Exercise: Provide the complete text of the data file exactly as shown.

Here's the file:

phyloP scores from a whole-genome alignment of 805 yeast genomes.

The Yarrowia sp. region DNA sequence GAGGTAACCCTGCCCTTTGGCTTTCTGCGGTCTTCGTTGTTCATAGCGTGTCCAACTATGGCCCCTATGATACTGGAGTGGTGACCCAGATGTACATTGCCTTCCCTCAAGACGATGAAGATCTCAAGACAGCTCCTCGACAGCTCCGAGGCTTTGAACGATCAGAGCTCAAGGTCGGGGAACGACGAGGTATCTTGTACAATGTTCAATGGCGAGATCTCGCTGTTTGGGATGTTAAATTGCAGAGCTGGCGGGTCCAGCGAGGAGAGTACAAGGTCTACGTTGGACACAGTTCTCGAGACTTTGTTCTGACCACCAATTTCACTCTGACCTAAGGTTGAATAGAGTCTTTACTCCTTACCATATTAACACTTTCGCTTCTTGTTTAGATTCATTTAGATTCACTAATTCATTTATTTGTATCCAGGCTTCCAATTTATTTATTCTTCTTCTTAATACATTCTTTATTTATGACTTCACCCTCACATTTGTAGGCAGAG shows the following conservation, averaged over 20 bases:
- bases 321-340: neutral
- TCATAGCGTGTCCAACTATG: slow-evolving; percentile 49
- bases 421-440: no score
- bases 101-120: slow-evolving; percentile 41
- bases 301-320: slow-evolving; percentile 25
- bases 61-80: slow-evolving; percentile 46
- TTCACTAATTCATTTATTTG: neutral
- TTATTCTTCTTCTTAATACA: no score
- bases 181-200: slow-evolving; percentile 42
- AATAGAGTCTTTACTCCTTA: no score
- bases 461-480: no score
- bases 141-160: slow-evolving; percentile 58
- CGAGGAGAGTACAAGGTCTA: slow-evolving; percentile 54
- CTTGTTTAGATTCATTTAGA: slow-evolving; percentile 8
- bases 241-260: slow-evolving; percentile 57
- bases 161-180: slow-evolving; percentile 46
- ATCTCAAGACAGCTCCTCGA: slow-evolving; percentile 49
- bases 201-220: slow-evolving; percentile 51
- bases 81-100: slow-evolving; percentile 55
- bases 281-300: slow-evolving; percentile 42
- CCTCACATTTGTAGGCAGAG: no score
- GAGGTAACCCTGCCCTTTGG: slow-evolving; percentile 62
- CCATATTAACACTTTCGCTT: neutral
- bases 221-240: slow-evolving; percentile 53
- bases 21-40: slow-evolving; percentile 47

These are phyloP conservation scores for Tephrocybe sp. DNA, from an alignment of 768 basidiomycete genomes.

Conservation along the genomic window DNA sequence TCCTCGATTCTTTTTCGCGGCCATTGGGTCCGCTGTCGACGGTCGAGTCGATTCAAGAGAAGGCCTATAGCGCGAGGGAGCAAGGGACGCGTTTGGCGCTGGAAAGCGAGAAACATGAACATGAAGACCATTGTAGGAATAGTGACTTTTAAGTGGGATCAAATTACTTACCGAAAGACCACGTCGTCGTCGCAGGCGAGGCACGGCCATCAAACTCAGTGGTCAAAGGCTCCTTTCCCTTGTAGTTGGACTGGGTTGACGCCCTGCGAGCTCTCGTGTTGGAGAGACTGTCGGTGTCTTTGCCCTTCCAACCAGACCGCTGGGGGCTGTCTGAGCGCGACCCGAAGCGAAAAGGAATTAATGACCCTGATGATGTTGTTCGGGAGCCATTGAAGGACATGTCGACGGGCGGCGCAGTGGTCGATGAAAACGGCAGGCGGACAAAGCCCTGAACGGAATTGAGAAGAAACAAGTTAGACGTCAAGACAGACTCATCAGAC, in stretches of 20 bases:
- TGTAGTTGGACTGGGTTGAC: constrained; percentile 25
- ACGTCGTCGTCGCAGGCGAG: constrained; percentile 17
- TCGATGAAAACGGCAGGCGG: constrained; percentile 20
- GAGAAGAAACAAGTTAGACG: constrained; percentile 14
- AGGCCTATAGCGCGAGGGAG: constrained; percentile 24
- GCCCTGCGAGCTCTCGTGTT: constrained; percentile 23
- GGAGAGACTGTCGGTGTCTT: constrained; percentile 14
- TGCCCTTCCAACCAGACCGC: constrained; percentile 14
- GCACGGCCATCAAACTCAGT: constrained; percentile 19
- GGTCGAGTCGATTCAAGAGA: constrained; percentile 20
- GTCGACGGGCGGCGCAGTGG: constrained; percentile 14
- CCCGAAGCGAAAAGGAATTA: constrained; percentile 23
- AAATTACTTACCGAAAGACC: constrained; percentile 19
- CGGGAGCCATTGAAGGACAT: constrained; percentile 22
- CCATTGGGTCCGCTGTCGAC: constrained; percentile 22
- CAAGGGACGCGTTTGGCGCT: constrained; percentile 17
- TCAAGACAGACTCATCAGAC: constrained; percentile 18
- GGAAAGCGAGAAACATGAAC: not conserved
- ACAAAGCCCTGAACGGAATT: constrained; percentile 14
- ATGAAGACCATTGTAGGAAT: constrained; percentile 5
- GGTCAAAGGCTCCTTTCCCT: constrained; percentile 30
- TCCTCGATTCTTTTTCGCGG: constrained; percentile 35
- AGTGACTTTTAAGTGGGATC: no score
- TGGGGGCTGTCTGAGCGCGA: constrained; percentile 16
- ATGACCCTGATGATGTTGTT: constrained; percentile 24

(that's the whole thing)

phyloP scores from a whole-genome alignment of 805 yeast genomes.

The Yarrowia sp. region DNA sequence GAGGTAACCCTGCCCTTTGGCTTTCTGCGGTCTTCGTTGTTCATAGCGTGTCCAACTATGGCCCCTATGATACTGGAGTGGTGACCCAGATGTACATTGCCTTCCCTCAAGACGATGAAGATCTCAAGACAGCTCCTCGACAGCTCCGAGGCTTTGAACGATCAGAGCTCAAGGTCGGGGAACGACGAGGTATCTTGTACAATGTTCAATGGCGAGATCTCGCTGTTTGGGATGTTAAATTGCAGAGCTGGCGGGTCCAGCGAGGAGAGTACAAGGTCTACGTTGGACACAGTTCTCGAGACTTTGTTCTGACCACCAATTTCACTCTGACCTAAGGTTGAATAGAGTCTTTACTCCTTACCATATTAACACTTTCGCTTCTTGTTTAGATTCATTTAGATTCACTAATTCATTTATTTGTATCCAGGCTTCCAATTTATTTATTCTTCTTCTTAATACATTCTTTATTTATGACTTCACCCTCACATTTGTAGGCAGAG shows the following conservation, averaged over 20 bases:
- bases 321-340: neutral
- TCATAGCGTGTCCAACTATG: slow-evolving; percentile 49
- bases 421-440: no score
- bases 101-120: slow-evolving; percentile 41
- bases 301-320: slow-evolving; percentile 25
- bases 61-80: slow-evolving; percentile 46
- TTCACTAATTCATTTATTTG: neutral
- TTATTCTTCTTCTTAATACA: no score
- bases 181-200: slow-evolving; percentile 42
- AATAGAGTCTTTACTCCTTA: no score
- bases 461-480: no score
- bases 141-160: slow-evolving; percentile 58
- CGAGGAGAGTACAAGGTCTA: slow-evolving; percentile 54
- CTTGTTTAGATTCATTTAGA: slow-evolving; percentile 8
- bases 241-260: slow-evolving; percentile 57
- bases 161-180: slow-evolving; percentile 46
- ATCTCAAGACAGCTCCTCGA: slow-evolving; percentile 49
- bases 201-220: slow-evolving; percentile 51
- bases 81-100: slow-evolving; percentile 55
- bases 281-300: slow-evolving; percentile 42
- CCTCACATTTGTAGGCAGAG: no score
- GAGGTAACCCTGCCCTTTGG: slow-evolving; percentile 62
- CCATATTAACACTTTCGCTT: neutral
- bases 221-240: slow-evolving; percentile 53
- bases 21-40: slow-evolving; percentile 47

These are phyloP conservation scores for Tephrocybe sp. DNA, from an alignment of 768 basidiomycete genomes.

Conservation along the genomic window DNA sequence TCCTCGATTCTTTTTCGCGGCCATTGGGTCCGCTGTCGACGGTCGAGTCGATTCAAGAGAAGGCCTATAGCGCGAGGGAGCAAGGGACGCGTTTGGCGCTGGAAAGCGAGAAACATGAACATGAAGACCATTGTAGGAATAGTGACTTTTAAGTGGGATCAAATTACTTACCGAAAGACCACGTCGTCGTCGCAGGCGAGGCACGGCCATCAAACTCAGTGGTCAAAGGCTCCTTTCCCTTGTAGTTGGACTGGGTTGACGCCCTGCGAGCTCTCGTGTTGGAGAGACTGTCGGTGTCTTTGCCCTTCCAACCAGACCGCTGGGGGCTGTCTGAGCGCGACCCGAAGCGAAAAGGAATTAATGACCCTGATGATGTTGTTCGGGAGCCATTGAAGGACATGTCGACGGGCGGCGCAGTGGTCGATGAAAACGGCAGGCGGACAAAGCCCTGAACGGAATTGAGAAGAAACAAGTTAGACGTCAAGACAGACTCATCAGAC, in stretches of 20 bases:
- TGTAGTTGGACTGGGTTGAC: constrained; percentile 25
- ACGTCGTCGTCGCAGGCGAG: constrained; percentile 17
- TCGATGAAAACGGCAGGCGG: constrained; percentile 20
- GAGAAGAAACAAGTTAGACG: constrained; percentile 14
- AGGCCTATAGCGCGAGGGAG: constrained; percentile 24
- GCCCTGCGAGCTCTCGTGTT: constrained; percentile 23
- GGAGAGACTGTCGGTGTCTT: constrained; percentile 14
- TGCCCTTCCAACCAGACCGC: constrained; percentile 14
- GCACGGCCATCAAACTCAGT: constrained; percentile 19
- GGTCGAGTCGATTCAAGAGA: constrained; percentile 20
- GTCGACGGGCGGCGCAGTGG: constrained; percentile 14
- CCCGAAGCGAAAAGGAATTA: constrained; percentile 23
- AAATTACTTACCGAAAGACC: constrained; percentile 19
- CGGGAGCCATTGAAGGACAT: constrained; percentile 22
- CCATTGGGTCCGCTGTCGAC: constrained; percentile 22
- CAAGGGACGCGTTTGGCGCT: constrained; percentile 17
- TCAAGACAGACTCATCAGAC: constrained; percentile 18
- GGAAAGCGAGAAACATGAAC: not conserved
- ACAAAGCCCTGAACGGAATT: constrained; percentile 14
- ATGAAGACCATTGTAGGAAT: constrained; percentile 5
- GGTCAAAGGCTCCTTTCCCT: constrained; percentile 30
- TCCTCGATTCTTTTTCGCGG: constrained; percentile 35
- AGTGACTTTTAAGTGGGATC: no score
- TGGGGGCTGTCTGAGCGCGA: constrained; percentile 16
- ATGACCCTGATGATGTTGTT: constrained; percentile 24